Bengaluru rural floods ruin Bangalore Blue

Agriculture City

The grapes are the main crop of Cheemachanahalli, experienced heavy rainfall.  

The farmers of Cheemachanahalli, a village in Devanahalli taluka of Karnataka, lost more than 1500 kilograms of their Bangalore Blue grapes due to the heavy rainfall in Bengaluru.

Krishnappa, a grape farmer shows his ruined grape vine due to heavy rainfall in the village of Cheemachanahalli, a village in Devanahalli taluka.

“I lost around Rs. five lakhs due to the rains,” said Krishnappa, a grape farmer living in Cheemachanahalli. He said that he had invested around Rs. 1.5 lakh in the recent harvest. He was not able to get any return because of the floods this year. The main crop of the village is grapes, followed by ragi and corn. 

The farmers have lost Rs. 5 lakhs to Rs. 10 lakhs due to the floods. “Around 30 of us visited Agriculture Department of Devanahalli taluka for help, but we have not received help from the government,” said Lakshaammama LT Chik Kempaana, another grape farmer in Cheemachanahalli. The grape farmers said that all of the 100 acres of land dedicated to grape farming have suffered losses.

Dr.  B.G. Hanumantharaya, Assistant Professor of Horticulture at the University of Agricultural Sciences   said, “Cheemachanahalli produces Bangalore Blue, a variety of grapes which requires less amount of water.” This particular variety of grapes is a hardy variety. In 2013, Bangalore Blue received a Geographical Indication Tag from the Government of India.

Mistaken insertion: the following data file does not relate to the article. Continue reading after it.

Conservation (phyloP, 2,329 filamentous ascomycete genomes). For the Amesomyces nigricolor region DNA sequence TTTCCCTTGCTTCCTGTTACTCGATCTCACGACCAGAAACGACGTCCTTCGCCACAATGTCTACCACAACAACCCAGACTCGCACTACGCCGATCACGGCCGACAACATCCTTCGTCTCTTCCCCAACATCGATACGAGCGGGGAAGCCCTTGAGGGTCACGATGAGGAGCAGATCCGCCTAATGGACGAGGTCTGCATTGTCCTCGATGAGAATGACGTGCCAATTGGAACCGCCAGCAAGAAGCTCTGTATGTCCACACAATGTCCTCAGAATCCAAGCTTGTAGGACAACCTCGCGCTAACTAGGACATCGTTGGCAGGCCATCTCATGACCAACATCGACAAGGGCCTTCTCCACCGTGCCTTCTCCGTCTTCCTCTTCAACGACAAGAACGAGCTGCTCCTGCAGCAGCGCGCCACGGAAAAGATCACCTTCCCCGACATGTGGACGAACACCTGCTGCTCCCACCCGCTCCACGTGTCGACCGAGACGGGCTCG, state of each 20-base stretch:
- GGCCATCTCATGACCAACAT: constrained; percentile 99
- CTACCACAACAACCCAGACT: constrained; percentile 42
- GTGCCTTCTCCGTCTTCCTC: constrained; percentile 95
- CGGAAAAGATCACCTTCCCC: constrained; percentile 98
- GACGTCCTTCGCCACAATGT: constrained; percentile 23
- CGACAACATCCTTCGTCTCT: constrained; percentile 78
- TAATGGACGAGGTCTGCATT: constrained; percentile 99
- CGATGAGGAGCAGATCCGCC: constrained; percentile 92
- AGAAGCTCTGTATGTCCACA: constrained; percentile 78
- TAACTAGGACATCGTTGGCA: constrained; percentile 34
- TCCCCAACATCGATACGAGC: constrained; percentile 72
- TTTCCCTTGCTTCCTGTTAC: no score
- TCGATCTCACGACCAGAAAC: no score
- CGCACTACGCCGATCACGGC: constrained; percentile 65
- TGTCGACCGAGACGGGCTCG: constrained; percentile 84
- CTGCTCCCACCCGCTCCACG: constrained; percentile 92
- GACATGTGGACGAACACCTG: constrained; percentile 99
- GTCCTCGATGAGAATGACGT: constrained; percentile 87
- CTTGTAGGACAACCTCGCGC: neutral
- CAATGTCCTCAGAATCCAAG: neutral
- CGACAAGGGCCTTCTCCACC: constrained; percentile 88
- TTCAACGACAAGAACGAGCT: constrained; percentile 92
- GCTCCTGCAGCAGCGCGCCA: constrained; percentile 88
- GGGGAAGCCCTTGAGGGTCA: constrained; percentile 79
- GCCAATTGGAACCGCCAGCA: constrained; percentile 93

Bangalore Blue got spoiled during the rains in Lakshaammama LT Chik Kempaana farm

The government has a weather-based insurance scheme to help farmers. Adharsh, Assistant Horticulture Officer of Devanahalli taluk, said, “Through Restructured Weather Based Crop Insurance Scheme (RWBCIS), we aim to help the farmers who suffered losses due to the flood.” The Department of Financial Services said that approximately 15 lakh farmers have been insured under this scheme in 2016. In the case of grapes, relative humidity and rainfall are taken into consideration. The farmers under this scheme pay Rs. 5,600 per annum and can claim insurance when there is loss. However, the farmers said that the extensive process of claiming the insurance money has made it difficult for them to get money under this scheme.    

  • Lakshaammama Lt Chik Kempaana at his ruined grape farm with the waste grapes on the ground.

The Revenue Department and Horticulture department conducts inspections and submits the report, after which help is given to those who have suffered a 33 percent loss. The farmers of Cheemachanahalli said that the inspection has not been conducted after the flood led to crop failure.

Dr. B.G. Hanumantharaya said, “Bangalore Blue grapes do not need watering during rains and when there is no rain, only 15 liters of water is needed, but only through drip irrigation.” Excess amount of rainfall this year has led to the spoiling of the grapes due to weakening of plants.